COOS BAY — Jordan Cove is done reviewing the Community Enhancement Plan, and it wants to see changes — mainly to ensure it doesn't pay more in the plan than it would in property taxes.
The Community Enhancement Plan work group met Tuesday afternoon, the group's first meeting in three months since it finished the 11th draft of an enterprise zone agreement that would tie Jordan Cove to annual payments in the form of community service fees.
Since then, Jordan Cove and Veresen have been reviewing the plan, and on Tuesday senior project advisor Bob Braddock presented five main concerns — most of which lie in payments that would be made during construction.
"The basic principle we always tried to operate under ... was we're not trying to save any money, but we also don't want to add additional expenses to what we're paying over and above our taxes," Braddock said. "We're trying to make this kind of tax-neutral. At the end of the day, we want to pay the same amount of money, no more, no less, because these are costs that get passed on to our customer.
"And we are in a very competitive market, so we cannot artificially inflate those costs just because we can do so, because they (customers) will push back and we have a fiduciary responsibility to deliver them something that's equivalent to what they've been anticipating."
The main concerns lie in the construction years because, Braddock said, any dollar spent during that period "is essentially the equivalent of borrowed."
Under the long-term rural enterprise zone property tax exemption, Jordan Cove would not pay property taxes. But the Bay Area Enterprise Zone sponsors can grant that exemption conditionally — in this case in the form of community service fees paid through the CEP. The proposal is for $12 million a year during every year of construction, and increasing every year after it's been placed in operation.
In the agreement, Jordan Cove wants to place a $60 million cap on community service fees paid during construction. Every year Jordan Cove is still under construction after the fifth year, Jordan Cove requested the annual payment drop to $3.6 million.
"The greatest risk we have in a project of this size is time," Braddock said. "So the more money that we are committed to pay, even if this project is lagging — particularly that we would not even be required to pay — it's a higher risk activity and we want a cap to it."
Oregon International Port of Coos Bay CEO David Koch emphasized that the North Spit taxing entities would not see a change in payments under this revision.
"It's the South Coast Community Foundation and Waterfront Development Partnership that would potentially not receive any money during those years (of construction beyond the fifth year)," Koch said.
Jordan Cove's second concern was accruing interest on the advance payments.
"Under the current financial model ... it does not account for the fact that if my first tax payment under normal conditions would not have occurred until year three and yet I make a payment in year one ... I've had to put money into the project in advance of when I normally would have," Braddock said. "What we're saying is it needs to be trued-up on a present value basis to reflect the time-value of having that money.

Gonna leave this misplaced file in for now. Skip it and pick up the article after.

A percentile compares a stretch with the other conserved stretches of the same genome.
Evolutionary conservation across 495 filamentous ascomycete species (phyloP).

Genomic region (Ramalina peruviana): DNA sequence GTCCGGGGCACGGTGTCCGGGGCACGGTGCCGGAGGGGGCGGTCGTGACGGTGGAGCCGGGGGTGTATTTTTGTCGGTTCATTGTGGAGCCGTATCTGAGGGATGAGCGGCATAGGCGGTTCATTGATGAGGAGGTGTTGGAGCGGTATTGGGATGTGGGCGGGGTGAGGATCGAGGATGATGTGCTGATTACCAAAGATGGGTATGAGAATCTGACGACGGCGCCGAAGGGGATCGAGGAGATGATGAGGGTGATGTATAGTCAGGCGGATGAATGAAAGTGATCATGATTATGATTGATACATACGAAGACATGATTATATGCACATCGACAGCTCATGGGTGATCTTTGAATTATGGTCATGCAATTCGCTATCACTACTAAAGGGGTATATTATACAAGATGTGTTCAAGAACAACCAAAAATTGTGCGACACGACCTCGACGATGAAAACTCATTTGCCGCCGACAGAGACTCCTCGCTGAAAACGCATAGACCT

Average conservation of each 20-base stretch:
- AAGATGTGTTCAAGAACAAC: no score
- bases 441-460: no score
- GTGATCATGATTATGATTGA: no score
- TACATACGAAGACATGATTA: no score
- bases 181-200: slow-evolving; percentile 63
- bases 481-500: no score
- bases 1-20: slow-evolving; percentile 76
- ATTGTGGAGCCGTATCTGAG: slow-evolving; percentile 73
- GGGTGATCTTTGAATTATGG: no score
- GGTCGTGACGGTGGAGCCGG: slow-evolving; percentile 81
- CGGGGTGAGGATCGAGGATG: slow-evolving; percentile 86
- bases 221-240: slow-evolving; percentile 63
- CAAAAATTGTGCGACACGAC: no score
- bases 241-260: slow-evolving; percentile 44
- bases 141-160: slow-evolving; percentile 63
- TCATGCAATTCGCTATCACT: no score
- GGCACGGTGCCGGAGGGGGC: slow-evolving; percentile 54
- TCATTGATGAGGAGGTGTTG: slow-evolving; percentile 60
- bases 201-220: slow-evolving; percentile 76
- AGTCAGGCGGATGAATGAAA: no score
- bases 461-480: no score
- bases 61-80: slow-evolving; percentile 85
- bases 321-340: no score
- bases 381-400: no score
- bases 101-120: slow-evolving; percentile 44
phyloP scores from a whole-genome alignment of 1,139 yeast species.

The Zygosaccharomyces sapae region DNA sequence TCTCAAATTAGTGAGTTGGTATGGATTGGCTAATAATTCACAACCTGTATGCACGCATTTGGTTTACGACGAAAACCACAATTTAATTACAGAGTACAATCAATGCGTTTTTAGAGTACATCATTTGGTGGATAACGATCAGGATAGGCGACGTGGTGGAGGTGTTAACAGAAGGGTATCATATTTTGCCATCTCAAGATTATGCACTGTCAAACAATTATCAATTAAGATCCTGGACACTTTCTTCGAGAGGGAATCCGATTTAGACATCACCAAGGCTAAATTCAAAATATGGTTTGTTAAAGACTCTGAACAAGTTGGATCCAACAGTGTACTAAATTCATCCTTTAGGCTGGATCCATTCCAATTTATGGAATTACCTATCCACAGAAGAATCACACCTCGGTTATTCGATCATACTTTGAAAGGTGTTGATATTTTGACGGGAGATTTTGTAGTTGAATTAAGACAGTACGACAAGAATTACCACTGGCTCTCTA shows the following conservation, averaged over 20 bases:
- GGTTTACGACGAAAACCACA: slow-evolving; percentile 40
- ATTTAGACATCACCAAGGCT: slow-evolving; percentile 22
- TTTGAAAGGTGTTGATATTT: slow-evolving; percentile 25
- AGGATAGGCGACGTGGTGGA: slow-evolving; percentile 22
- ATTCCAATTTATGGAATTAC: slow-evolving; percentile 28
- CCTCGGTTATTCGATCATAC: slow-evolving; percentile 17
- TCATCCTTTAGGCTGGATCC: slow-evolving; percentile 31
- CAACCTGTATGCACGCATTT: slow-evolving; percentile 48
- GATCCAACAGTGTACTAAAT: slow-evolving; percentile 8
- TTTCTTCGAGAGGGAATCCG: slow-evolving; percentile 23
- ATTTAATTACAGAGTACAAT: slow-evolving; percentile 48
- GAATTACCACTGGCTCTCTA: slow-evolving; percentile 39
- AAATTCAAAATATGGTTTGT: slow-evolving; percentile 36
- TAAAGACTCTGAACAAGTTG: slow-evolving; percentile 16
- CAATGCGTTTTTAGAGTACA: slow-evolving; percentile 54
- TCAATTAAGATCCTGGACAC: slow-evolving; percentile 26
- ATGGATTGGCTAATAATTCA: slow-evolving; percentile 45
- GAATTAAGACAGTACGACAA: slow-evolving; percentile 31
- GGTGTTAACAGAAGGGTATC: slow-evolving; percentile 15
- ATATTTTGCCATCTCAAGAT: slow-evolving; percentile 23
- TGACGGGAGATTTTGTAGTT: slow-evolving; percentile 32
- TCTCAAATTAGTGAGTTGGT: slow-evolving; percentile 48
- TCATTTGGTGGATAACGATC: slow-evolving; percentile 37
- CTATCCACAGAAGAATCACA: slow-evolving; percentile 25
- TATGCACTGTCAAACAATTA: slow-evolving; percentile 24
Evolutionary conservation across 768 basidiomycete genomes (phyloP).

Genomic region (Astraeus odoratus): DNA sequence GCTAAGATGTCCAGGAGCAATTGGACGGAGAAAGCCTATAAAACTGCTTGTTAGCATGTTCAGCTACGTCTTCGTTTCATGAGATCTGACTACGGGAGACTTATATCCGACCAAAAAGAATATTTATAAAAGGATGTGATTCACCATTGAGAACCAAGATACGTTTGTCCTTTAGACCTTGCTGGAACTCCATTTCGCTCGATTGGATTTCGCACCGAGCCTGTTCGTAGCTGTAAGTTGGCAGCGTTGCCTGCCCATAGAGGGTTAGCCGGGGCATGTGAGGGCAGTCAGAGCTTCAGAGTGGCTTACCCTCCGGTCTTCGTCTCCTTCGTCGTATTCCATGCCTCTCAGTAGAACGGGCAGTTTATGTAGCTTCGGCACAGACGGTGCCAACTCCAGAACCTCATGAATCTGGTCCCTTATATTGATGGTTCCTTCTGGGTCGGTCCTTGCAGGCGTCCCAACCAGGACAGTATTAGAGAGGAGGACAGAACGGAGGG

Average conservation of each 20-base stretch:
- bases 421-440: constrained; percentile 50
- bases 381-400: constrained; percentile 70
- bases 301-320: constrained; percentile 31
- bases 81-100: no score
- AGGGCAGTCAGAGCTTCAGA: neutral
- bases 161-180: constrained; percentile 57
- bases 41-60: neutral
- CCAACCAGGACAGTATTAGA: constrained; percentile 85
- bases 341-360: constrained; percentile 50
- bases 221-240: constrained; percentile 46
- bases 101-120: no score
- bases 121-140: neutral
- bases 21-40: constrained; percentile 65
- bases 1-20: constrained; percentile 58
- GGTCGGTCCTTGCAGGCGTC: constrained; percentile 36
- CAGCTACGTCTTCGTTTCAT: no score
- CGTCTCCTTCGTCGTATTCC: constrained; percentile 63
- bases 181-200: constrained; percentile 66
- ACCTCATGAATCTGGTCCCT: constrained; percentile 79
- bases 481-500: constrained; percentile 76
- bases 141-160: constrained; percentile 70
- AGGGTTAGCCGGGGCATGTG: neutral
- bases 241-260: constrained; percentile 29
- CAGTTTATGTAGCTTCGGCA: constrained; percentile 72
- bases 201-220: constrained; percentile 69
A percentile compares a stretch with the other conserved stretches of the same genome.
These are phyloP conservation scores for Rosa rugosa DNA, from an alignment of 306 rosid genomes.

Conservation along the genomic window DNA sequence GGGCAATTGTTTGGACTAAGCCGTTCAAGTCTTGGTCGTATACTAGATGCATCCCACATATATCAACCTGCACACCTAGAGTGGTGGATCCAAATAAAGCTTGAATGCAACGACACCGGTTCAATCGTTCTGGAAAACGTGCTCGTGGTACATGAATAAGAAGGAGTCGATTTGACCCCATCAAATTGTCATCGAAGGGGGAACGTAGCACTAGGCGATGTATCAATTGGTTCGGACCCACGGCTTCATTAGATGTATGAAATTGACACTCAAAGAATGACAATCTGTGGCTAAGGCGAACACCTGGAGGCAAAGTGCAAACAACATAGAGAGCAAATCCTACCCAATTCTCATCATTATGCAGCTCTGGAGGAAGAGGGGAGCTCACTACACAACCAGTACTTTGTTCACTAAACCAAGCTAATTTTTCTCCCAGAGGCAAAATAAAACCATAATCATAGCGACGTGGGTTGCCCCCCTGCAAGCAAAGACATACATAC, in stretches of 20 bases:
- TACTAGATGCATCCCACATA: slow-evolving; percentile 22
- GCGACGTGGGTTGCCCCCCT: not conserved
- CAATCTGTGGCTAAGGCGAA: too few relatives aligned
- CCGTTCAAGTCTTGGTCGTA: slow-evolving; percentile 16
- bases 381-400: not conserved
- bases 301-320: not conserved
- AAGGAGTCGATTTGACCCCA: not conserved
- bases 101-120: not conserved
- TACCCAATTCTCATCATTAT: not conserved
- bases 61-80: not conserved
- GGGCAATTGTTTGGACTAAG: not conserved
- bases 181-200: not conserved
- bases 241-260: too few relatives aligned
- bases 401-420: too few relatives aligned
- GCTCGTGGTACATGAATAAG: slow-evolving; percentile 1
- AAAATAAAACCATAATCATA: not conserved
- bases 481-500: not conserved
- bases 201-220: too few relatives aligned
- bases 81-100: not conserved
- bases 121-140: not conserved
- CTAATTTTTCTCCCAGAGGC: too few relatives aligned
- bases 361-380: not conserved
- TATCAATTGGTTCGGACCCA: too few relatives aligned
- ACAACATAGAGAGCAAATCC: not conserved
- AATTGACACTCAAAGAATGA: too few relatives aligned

"Because again, we have to go out into the marketplace and secure that: Either borrow it and pay interest, or Veresen sells more equity that has a much higher targeted rate of return to be able to sell it."
The draft enterprise zone agreement also called for Jordan Cove to pay — on top of its annual fee — $27,000 per year to cover management costs. Instead, Jordan Cove wants that to be deducted from its regular annual payment.
"Our position is that we pay the fees already," Braddock said. "We wouldn't have to pay that bill if it was paying taxes."
Jordan Cove's fourth concern involved the cost of capital. In the draft agreement, that's fixed at 7 percent. Braddock said that needs to be described as a variable until Veresen makes its final investment decision — which he said likely won't be until the fourth quarter of 2016.
What's tricky is that the enterprise zone agreement must be in place before construction begins, according to state law. But once Veresen makes its final investment decision, construction will begin immediately. The work group decided it needed time to digest this request before making a decision to incorporate it into the agreement.
"The uncertainty we deal with here is the size of the project and the industry the project is in, i.e. energy, with oil and gas prices, how does the market perceive the creditworthiness of the borrowers," Braddock said. "It really does rely on global events as much as anything and it's so difficult to predict whether the market is willing to put money into these things or if they're reluctant. And if they're reluctant, we pay a higher premium."
Jordan Cove's fifth concern was technical, asking that the agreement provide clear definitions of when the final construction year ends and the first year of operations begins.
"At first blush, it strikes me as what Jordan Cove is asking for is reasonable and fair," said work group member John Sweet. "It doesn't necessarily work to our advantage, but putting myself in their shoes, I don't see anything out there to jump up and down about and say this is horrible."
The work group will discuss these possible changes at a meeting at noon Nov. 9 in Coos Bay City Council chambers.